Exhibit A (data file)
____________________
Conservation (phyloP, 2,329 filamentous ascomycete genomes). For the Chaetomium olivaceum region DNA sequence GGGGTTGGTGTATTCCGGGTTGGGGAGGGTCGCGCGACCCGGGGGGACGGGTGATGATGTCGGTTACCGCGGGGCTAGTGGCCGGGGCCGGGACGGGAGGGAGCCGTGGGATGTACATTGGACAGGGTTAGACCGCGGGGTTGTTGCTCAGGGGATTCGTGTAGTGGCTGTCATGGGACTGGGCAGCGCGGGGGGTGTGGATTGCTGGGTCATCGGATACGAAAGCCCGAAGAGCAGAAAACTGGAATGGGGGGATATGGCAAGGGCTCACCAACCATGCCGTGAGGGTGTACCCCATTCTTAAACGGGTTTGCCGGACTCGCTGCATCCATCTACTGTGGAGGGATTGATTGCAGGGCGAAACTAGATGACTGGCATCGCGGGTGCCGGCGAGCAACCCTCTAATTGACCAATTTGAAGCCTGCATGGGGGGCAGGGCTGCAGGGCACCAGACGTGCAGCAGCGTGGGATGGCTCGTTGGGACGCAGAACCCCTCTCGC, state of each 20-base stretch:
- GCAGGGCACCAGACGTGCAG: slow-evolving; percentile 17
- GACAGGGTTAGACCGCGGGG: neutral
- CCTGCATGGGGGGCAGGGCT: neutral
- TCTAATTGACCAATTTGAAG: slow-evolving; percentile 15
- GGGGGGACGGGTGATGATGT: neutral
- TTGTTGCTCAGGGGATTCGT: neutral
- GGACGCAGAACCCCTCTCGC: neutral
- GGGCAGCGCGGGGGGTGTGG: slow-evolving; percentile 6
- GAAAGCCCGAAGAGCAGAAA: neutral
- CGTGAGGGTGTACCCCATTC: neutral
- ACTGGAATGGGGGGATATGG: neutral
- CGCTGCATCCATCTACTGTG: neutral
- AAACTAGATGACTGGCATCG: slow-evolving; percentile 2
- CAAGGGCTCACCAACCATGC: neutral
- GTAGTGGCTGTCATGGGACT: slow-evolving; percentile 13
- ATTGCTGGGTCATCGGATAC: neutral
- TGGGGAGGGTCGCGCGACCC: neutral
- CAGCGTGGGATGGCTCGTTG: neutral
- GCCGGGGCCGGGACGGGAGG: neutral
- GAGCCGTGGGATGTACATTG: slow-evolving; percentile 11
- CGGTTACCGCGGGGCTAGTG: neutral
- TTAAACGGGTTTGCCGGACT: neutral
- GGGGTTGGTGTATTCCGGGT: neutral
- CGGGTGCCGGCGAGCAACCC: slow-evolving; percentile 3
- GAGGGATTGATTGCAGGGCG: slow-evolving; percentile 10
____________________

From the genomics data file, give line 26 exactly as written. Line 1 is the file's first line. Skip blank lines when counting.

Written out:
- GAGGGATTGATTGCAGGGCG: slow-evolving; percentile 10